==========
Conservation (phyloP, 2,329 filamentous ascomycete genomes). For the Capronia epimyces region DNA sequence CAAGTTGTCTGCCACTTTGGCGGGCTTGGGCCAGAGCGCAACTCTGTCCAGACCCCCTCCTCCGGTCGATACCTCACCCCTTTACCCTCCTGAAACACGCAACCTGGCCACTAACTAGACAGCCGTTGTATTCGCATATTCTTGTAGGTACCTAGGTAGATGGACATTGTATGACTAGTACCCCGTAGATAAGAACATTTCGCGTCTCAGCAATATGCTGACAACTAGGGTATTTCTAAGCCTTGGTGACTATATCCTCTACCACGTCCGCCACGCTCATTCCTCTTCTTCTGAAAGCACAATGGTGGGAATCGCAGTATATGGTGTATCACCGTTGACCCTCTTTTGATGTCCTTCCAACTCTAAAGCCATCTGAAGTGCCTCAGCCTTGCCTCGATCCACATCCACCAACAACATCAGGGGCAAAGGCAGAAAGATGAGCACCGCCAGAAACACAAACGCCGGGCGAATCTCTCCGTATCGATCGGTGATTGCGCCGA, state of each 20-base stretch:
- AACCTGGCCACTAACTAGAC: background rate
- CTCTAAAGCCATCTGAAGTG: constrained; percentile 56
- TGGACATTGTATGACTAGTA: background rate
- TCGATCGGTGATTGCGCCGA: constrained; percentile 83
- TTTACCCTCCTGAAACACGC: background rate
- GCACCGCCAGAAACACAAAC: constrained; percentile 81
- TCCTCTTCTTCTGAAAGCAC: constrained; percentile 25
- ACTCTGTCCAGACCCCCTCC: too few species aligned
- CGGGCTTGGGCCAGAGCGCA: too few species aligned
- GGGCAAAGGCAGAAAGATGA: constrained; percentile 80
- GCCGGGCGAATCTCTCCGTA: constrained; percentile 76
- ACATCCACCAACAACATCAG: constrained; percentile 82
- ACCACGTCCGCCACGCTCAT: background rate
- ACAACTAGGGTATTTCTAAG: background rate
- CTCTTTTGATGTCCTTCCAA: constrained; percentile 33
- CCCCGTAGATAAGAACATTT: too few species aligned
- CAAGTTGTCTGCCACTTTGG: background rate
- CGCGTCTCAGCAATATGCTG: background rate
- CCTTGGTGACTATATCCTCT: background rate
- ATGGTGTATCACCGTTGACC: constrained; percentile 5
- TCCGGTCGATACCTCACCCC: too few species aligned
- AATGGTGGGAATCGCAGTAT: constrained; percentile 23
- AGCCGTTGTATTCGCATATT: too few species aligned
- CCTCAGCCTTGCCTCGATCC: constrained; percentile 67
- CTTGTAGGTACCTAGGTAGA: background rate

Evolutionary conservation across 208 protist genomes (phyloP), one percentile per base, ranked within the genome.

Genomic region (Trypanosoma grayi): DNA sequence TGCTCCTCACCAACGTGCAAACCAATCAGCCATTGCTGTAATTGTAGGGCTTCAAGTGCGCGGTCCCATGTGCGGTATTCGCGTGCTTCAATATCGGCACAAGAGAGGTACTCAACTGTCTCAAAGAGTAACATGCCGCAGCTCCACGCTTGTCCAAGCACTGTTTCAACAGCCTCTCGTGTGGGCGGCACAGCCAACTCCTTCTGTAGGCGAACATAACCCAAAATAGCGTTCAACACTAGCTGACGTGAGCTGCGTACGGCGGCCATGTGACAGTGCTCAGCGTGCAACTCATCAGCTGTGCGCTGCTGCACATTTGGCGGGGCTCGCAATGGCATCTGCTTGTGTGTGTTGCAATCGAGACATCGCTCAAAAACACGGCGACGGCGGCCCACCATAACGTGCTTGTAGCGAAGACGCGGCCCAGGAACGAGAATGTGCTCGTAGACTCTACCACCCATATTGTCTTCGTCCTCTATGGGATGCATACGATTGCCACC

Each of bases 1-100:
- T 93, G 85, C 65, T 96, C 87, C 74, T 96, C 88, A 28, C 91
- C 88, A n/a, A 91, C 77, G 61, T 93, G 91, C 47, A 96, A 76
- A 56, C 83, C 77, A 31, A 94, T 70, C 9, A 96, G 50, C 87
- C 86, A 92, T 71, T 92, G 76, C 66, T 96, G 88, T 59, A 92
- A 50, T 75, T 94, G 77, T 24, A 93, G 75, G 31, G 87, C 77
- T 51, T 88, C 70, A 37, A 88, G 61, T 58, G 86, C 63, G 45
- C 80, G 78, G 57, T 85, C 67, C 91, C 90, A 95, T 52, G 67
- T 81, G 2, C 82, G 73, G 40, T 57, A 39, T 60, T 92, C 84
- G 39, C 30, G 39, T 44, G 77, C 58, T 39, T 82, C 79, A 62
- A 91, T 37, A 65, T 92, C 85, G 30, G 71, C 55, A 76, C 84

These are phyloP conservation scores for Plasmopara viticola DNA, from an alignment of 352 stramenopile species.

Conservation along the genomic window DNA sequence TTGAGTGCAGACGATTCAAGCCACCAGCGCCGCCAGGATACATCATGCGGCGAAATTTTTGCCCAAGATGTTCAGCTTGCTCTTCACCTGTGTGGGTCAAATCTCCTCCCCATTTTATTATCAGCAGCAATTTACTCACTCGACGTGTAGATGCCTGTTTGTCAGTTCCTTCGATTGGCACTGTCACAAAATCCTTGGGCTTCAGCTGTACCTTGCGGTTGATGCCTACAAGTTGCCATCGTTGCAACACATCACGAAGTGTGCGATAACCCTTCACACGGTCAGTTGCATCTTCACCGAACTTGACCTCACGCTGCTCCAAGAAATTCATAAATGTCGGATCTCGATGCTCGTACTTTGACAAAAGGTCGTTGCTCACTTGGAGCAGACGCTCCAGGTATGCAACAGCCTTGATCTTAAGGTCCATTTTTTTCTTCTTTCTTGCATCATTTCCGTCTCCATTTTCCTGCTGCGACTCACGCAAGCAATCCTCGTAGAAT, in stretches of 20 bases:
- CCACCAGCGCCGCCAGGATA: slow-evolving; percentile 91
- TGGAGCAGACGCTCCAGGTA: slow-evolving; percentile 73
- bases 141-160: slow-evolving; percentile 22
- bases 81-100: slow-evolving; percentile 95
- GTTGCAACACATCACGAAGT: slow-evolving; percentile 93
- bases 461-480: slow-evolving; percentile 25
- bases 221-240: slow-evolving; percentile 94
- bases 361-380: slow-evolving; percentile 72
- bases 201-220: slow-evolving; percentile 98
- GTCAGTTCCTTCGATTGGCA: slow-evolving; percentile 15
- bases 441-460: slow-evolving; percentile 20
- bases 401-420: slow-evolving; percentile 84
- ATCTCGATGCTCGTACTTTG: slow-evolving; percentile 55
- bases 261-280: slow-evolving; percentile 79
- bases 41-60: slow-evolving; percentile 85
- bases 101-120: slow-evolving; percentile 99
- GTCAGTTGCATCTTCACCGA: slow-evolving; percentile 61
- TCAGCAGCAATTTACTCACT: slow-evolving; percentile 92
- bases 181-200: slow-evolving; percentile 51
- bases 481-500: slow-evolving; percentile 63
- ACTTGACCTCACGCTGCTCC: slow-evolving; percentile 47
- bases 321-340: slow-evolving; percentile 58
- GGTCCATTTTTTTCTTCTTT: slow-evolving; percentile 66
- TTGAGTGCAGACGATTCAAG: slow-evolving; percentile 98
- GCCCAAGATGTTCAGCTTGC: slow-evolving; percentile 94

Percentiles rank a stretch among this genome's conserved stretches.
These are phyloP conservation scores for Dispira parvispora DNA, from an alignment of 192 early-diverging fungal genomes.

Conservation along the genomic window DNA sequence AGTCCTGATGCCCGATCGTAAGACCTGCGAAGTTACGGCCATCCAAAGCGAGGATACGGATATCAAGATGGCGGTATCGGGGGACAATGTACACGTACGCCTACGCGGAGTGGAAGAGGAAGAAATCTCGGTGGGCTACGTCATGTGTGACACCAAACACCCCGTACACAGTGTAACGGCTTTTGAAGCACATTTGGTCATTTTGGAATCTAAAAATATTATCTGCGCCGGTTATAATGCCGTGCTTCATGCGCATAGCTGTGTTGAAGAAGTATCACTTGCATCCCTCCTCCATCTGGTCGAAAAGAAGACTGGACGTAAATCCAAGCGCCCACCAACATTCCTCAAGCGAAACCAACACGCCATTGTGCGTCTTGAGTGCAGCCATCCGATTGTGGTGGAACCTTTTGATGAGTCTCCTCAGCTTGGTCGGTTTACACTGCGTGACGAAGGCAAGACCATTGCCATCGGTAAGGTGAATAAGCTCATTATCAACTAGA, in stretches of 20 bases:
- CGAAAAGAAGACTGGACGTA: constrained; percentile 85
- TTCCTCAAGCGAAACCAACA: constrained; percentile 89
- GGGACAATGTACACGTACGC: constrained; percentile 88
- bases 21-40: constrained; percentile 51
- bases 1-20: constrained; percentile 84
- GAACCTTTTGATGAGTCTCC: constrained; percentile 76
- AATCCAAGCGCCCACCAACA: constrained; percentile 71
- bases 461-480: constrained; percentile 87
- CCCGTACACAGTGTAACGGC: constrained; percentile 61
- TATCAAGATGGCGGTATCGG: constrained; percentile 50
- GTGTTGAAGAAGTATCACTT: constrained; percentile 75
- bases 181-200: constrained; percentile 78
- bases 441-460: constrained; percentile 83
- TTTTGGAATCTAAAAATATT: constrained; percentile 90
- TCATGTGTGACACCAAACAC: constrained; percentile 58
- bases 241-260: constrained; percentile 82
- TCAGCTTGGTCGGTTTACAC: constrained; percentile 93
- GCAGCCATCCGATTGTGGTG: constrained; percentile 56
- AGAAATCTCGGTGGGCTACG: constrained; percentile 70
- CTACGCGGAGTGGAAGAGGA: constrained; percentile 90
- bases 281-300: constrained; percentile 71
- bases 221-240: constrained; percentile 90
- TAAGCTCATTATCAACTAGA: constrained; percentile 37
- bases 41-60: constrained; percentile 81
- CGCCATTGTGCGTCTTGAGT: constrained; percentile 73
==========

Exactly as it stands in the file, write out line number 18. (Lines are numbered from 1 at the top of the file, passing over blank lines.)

- CAAGTTGTCTGCCACTTTGG: background rate